The mere mention of the province used to send chills to travelers – except for some who are used to journey to places where the brave dare not go, so to speak. Today, however, the winds of change are whirling in Basilan. More and more young travelers from outside Mindanao are eager to explore this unchartered territory in search for a new place to conquer.
Undoubtedly, the years of armed conflict and extremism have cast a negative image on the island’s tourism. But all of that is changing.
“There’s more to Basilan than what people see in the news. We may have different cultures but we are peace-loving and we live in harmony,” shared Hazel Tan, a tourism office personnel who accompanied me during my tour around the city.
Surely, what was reported on news does not at all justify or define the true character of Basilan, a melting pot of Yakan, Tausug and Christian cultures.
My trip unplanned trip but I was bent on visiting the island of Malamawi. I have been to Basilan, specifically Isabela and Lamitan cities, 4 or 5 times in the last 4 years or so, but, for some reasons, I never had the chance to visit Malamawi.
From Zamboanga City port, I took the 6 AM Weesum fastcraft to Isabela. For PhP110, I got myself a cozy deluxe seat in an airconditioned room complete with common TV that showed the latest “John Wick” movie. One can also take the slower RORO boat for PhP80 per trip, economy class.
Instead of watching the movie, I dozed off even before the boat left for our 55 minute journey.
From Isabela, Hazel and I, along with her fellow tourism staff Ompie and Minmin, took a 10 minute motorized banca ride to Malamawi Island, which is around a kilometer away from mainland. One can commute to the island between 6AM to 9AM for PhP5 per person for the passenger boat, or rent out the entire boat for PhP100 per trip.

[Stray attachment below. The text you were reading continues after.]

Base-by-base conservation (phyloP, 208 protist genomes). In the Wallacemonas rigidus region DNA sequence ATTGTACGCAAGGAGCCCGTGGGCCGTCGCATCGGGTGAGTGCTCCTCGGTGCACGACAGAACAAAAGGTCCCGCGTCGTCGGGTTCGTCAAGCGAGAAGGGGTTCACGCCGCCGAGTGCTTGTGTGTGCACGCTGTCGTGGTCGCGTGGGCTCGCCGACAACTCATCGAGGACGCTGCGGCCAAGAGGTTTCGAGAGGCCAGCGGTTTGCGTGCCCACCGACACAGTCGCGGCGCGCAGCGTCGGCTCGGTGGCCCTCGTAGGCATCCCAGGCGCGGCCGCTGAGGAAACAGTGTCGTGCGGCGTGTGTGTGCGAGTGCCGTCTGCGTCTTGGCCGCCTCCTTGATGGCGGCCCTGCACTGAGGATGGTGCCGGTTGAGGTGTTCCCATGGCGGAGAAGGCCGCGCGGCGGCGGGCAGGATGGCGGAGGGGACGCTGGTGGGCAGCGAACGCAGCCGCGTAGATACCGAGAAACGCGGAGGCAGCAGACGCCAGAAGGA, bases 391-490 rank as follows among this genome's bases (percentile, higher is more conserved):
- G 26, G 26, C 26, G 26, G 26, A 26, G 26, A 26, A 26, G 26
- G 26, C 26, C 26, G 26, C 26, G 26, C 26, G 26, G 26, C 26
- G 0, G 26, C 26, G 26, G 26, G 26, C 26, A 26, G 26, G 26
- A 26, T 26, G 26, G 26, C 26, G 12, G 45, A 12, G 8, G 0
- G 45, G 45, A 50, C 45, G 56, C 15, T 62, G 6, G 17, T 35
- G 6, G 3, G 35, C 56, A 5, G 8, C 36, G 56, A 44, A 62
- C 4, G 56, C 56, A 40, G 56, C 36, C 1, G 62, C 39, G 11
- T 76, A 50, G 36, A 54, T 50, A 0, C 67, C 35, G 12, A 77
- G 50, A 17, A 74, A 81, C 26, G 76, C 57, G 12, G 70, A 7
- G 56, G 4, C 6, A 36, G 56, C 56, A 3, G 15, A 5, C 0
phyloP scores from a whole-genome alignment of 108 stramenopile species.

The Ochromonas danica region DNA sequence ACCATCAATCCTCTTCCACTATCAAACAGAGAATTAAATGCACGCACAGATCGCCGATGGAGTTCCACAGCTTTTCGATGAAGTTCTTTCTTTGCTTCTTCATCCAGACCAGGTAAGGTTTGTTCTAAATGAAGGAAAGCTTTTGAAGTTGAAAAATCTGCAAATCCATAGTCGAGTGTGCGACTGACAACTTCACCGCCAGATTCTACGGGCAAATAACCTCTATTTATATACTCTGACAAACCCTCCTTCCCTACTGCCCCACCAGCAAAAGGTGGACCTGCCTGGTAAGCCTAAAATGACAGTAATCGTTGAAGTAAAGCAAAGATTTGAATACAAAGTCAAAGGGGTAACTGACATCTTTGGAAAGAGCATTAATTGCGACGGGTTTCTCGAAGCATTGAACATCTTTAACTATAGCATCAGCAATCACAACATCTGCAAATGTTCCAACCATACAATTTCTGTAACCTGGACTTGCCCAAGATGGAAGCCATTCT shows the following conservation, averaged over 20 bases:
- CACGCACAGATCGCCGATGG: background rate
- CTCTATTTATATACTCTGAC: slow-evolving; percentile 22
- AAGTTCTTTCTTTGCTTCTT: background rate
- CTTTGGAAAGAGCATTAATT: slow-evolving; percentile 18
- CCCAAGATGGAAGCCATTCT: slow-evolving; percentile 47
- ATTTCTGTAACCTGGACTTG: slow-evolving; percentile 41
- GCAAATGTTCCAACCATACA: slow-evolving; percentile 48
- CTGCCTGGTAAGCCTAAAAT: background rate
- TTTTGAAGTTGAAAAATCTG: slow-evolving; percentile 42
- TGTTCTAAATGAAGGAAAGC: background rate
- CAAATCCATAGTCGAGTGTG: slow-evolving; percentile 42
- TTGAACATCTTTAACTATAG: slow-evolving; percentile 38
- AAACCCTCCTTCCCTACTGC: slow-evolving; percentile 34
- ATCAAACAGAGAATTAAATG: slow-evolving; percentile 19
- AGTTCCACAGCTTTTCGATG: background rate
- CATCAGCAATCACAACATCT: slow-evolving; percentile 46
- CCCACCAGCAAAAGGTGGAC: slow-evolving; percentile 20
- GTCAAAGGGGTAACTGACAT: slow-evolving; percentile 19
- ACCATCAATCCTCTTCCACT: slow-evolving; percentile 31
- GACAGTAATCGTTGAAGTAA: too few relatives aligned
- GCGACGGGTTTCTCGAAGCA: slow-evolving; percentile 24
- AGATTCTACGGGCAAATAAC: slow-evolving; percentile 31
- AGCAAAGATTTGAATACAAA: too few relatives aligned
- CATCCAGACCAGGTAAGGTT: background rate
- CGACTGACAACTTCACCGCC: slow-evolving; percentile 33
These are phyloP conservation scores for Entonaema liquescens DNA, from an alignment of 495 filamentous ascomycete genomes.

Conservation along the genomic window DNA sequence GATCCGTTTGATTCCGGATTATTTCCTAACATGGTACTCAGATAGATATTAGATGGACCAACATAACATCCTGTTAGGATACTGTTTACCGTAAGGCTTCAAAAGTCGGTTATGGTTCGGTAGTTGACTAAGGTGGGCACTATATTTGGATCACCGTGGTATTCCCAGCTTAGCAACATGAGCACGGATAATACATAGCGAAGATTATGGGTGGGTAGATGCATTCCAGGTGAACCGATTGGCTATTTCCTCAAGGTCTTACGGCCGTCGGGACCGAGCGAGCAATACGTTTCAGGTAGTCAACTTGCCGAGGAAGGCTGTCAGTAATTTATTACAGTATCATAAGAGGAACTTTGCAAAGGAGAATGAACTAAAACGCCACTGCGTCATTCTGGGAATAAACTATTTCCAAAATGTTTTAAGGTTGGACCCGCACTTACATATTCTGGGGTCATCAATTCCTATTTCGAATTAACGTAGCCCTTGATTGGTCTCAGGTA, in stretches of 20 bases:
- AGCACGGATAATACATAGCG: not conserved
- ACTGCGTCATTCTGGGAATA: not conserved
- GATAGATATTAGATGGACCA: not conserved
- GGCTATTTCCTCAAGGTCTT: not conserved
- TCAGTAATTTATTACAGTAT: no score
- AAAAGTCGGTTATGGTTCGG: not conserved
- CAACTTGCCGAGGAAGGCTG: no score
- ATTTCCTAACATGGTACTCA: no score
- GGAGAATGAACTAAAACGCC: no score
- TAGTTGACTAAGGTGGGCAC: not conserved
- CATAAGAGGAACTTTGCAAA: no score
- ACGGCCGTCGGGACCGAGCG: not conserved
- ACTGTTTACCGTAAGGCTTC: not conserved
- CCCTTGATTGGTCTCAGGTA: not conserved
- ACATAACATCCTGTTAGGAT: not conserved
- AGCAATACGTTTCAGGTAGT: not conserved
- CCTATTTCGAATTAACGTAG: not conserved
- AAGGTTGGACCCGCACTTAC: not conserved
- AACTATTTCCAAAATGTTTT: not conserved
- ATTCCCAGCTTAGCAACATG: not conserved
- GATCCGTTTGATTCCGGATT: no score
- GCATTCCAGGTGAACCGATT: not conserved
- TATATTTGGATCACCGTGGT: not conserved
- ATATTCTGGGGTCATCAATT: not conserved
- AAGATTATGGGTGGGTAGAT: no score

At the port, habal-habal drivers huddle as passengers alight from the ferry. Ompie negotiated for a round-trip habal-habal ride for PhP100 person.
The ride along Malamawi’s paved inland road took only 15 minutes, passing through local villages, a cemetery, a military camp and a forested area said to be a haven of endemic species of snakes.
At the end of the ride, we were finally greeted by Malamawi’s powder-like white sand and calm aquamarine waters. Without a doubt, its fine sand rivals, or even surpasses that of Boracay’s. It was a hot sunny day but I was able walk along the shore barefoot.
Entrance fee to Malamawi starts at PhP40 for walk-ins, while the accommodation is between PhP400 (regular cottage) to PhP4,000 good for persons (overnight).
“They have packages with and without breakfast, and a variety of accommodations to choose from,” Hazel added.
I didn’t see any restaurant inside the resort complex but they do have a canteen that sells snacks, chips, cup noodles and beverages.
Apparently, there were only us and another group at the beach, so, we practically had the entire beach to ourselves. The waves were calm, and the tide was changing from high to low, which made the beach a virtual swimming pool of crystal clear water.
With Malamawi’s tropical and idyllic appeal, I won’t be surprised if this island paradise will be at the forefront of Isabela’s journey to change. Tourism, after all, brings people, ultimately, stirs up the local economy. And I am glad you to say, I have finally set foot in Malamawi.
- Gawilan formalizes Tokyo Paralmpics bid
- Editorial Cartoon of the Day
- 7,300 CASES FILED | City pursues charge vs violators of COVID-19 health protocols
- Air assets on standby to help LGUs send supplies, vaccines
- DOH XI | No new variant in Mati City
- KISSA AND DAWAT | Merit-based selection: Can it be done?
- TURNING POINT | Bubble herd immunity
- PLAIN AND SIMPLE | To vaccine or not
- ROUGH CUTS | Where ‘deception’ makes good strategy
- URC weathers difficult times with its people-first approach